A friend of mine over in Microsoft Research pointed out to me the other day that high-dimensional spaces are really counterintuitive. He'd just attended a lecture by the research guys who wrote this excellent paper and we were geeking out at a party about it. I found this paper quite eye-opening and I thought I might talk a bit about some of the stuff that's in here at a slightly less highfalutin level -- the paper assumes a pretty deep understanding of high-dimensional spaces from the get-go.
It's hard to have a geometrical picture in your head of a more than three-dimensional space. I usually have to use one of two analogies. The first analogy I like goes like this: think of a line -- one dimensional. Imagine that you have a slider control that determines your position on that line, from, say, -1 to 1, left-to-right. That's pretty visually clear.
Add another slider that determines your up-and-down position, and you've got a square. Each point on the square has a unique set of slider positions.
Add another slider that determines your out-and-in position, and you've got a cube. Again, these are easy to picture. Every point in the cube has a unique combination of slider positions that gets you to that point.
Now think of a cube with a slider control below it that lets you slide from intense red on one end through dark red and to black on the other. Now you've got four axes you can move around -- height, width, depth and redness. The top right front corner of the bright red cube is a certain "colour distance" from the corner of the top right front black cube. That this is not a spatial dimension isn't particularly relevant; we're just picturing a dimension as redness for convenience.
Every time you want to add another dimension, add another slider -- just make sure that whatever is sliding is completely independent of every other dimension. Once you've added green and blue sliders then you've got a six-dimensional hypercube. The "distance" between any two 6-d points is a function of how much you have to move how many sliders to get from one to the other.
That analogy gets across one of the key ideas of multi-dimensional spaces: that each dimension is simply another independent degree of freedom through which you can move. But this is a quite mathematical and not very geometric way of thinking about dimensionality, and I want to think about the geometry of these objects. Let's abandon this analogy.
The second analogy is a little bit more geometrical. Think of a line, say two units long. Now associate every point on that line with another line, also two units long "crossing" it at the new line's center. Clearly that's a filled-in square -- after all, every point along one side of a square has a straight line coming out from it perpendicularly. In our slider analogy, one slider determines the point along the "main line", and the second determines how far to go along its associated line.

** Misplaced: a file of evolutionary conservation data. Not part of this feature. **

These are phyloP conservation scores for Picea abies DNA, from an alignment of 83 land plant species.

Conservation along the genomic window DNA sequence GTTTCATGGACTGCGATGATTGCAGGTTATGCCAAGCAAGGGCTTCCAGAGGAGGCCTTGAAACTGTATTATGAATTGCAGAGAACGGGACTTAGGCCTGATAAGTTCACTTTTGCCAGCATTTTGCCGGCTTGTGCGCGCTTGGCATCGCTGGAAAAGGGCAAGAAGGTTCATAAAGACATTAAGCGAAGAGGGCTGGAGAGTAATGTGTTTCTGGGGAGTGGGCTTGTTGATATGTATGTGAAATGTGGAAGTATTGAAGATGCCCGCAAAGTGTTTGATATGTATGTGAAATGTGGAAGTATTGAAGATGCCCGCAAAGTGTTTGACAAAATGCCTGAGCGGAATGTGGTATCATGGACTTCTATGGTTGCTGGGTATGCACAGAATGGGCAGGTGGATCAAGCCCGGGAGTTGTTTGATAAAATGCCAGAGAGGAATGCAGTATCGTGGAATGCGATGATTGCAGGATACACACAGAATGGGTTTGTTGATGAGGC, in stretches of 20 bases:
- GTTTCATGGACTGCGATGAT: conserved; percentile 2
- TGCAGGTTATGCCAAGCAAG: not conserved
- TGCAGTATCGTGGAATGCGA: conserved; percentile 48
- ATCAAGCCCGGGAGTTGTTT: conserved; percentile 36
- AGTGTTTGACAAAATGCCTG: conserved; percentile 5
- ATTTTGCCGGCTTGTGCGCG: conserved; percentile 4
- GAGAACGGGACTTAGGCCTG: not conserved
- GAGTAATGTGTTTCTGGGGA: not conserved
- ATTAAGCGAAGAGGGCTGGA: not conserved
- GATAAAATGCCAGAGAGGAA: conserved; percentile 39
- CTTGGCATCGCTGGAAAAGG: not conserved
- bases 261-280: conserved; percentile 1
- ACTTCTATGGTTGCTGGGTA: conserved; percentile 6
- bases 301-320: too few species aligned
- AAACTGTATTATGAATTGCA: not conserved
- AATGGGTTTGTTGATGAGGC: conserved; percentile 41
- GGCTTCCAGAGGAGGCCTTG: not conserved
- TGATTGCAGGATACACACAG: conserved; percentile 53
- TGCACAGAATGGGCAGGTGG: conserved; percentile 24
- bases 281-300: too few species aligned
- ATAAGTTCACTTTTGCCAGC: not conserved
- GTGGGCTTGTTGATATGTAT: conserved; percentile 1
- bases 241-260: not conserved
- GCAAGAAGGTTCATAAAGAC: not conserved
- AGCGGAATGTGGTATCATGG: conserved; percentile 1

Think of another line, but this time, associate every point on it with a square. That's a solid cube.
Now think of yet another line. Associate every point on it with a cube, and you've got a 4-cube. At this point it gets hard to visualize, but just as a cube is an infinite number of equally-sized squares stuck together along a line, so is a 4-cube an infinite number of 3-cubes stuck together along a line. Similarly, a 5-cube is a line of 4-cubes, and so on.
Where things get weird is when you start to think about hyperspheres instead of hypercubes. Hyperspheres have some surprising properties that do not match our intuition, given that we only have experience with two and three dimensional spheres. (2-spheres are of course normally called "circles".)
The definition of a hypersphere is pretty simple -- like a 2-sphere or 3-sphere, a hypersphere is the collection of points that are all the same distance from a given center point. (But distance works strangely in higher dimensions, as we'll see in future episodes!)
Its hard to picture a hypercube; it's even hard to picture a hypersphere. The equivalent analogy for n-spheres requires us to think about size. Again, imagine a line two units long. Associate with each point on the line another line crossing at the middle. But this time, the associated lines are of different lengths. The lines associated with the end points are tiny, and the lines associated with the middle are longer. This describes a circular disk -- for each point along the diameter of a circle you can draw a perpendicular line through the point extending to the boundaries of the disk on each side.
Now do the same thing again. Take a line, and associate each point on the line with a circle. If the circles are all the same size, you have a cylinder. But if they vary from small at the ends to big in the middle, you've got a sphere. Successive cross-sections of a sphere are all circles, but they start small and get big and then get small again.
Now do the same thing again. Take a line and associate each point on the line with a sphere, small at the ends and big in the middle, and you've got a 4-sphere. Successive "cross sections" of a 4-sphere are 3-spheres of varying size. Keep going to 5-, 6-, etc, spheres.
A circle of diameter 2 fits into a square of edge length 2, and a sphere of diameter 2 fits into a cube of edge length 2. Clearly an n-sphere of diameter two fits exactly into an n-cube of edge length two -- the n-sphere "kisses" the center of each face of the n-cube. You can't make the n-cube smaller without the n-sphere poking out of it somewhere.
But things start getting weird when you consider the volume of an n-sphere. Tomorrow we'll compare the volume of an n-sphere to the volume of an n-cube, and discover some surprising and counterintuitive things about where that volume is.